A "micro-party" used by FN leader Marine Le Pen as a promotion vehicle during 2012 legislative elections was charged with fraud as part of an ongoing probe into the financing of the campaign, a source close to the investigation told AFP.
The structure, named Jeanne, is suspected of having received illicit financing from the Riwal events company, which has already been charged along with five other people in the probe.
The news comes after a gruelling week for the anti-EU and anti-immigration National Front.
Its co-founder Jean-Marie Le Pen was unceremoniously suspended by his daughter Marine who now leads the party over his controversial comments dismissing Nazi gas chambers and defending the "white world".
Marine Le Pen, 46, and other party leaders have put their foot down over the statements that represent a view of the FN they are trying to leave in the past: overtly racist, anti-Semitic and too polarising to win votes.
The 86-year-old patriarch of the party viciously hit back at his daughter, saying he no longer thought she should be president and that he was "ashamed" she carried his name.
However Marine said on a visit to Prague Wednesday she was not afraid of any "nuisance" from her firebrand father who threatened her with a "merciless battle".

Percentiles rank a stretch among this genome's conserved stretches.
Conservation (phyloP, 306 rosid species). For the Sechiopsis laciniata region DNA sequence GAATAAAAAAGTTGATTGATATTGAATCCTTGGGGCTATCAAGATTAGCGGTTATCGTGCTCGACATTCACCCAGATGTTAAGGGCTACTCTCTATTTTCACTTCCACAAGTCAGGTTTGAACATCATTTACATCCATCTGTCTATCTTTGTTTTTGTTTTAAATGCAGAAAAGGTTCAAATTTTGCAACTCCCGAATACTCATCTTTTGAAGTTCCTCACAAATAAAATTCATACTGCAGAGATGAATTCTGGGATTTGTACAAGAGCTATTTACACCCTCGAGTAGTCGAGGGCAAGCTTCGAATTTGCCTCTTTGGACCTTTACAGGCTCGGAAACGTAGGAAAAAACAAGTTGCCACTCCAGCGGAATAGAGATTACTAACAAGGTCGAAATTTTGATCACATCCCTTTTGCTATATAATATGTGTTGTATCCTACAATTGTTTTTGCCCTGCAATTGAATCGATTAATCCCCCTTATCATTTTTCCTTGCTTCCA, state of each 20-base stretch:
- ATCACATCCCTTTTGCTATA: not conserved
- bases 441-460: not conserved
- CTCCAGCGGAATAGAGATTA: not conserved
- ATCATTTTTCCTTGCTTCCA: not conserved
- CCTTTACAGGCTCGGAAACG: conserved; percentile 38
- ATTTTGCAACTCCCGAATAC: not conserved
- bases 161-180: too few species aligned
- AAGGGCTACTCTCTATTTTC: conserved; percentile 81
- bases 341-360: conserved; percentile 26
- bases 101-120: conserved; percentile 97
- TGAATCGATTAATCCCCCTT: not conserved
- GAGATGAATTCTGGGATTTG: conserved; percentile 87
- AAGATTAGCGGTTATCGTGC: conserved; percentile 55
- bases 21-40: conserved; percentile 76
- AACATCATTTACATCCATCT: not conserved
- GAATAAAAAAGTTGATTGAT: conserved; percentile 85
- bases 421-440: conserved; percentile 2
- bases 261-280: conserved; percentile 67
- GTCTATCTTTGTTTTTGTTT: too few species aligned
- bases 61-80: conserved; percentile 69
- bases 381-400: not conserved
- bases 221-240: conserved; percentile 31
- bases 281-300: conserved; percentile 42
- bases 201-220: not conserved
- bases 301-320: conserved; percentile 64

"The events that took place were painful but absolutely necessary and unavoidable," she said, adding that the FN was no longer a protest movement but a governing movement trying to get into power.
"Jean-Marie Le Pen is free to do as he wishes, he is a citizen and if he wishes to create another party, well, he will do so."
The acrimonious public spat came as a report revealed the octogenarian had hid 2.2 million euros ($2.4 million) in a secret account in Switzerland.
In 2013, the former paratrooper admitted he kept an account in Switzerland at UBS that he had opened in 1981.
The longtime FN leader and current European parliament member has been under investigation since late 2013 over undeclared assets estimated at €1.1 million.
The FN is also under investigation by the European Parliament for suspected fraud totalling 7.5 million euros ($8.1 million) over salaries paid to EU parliamentary assistants.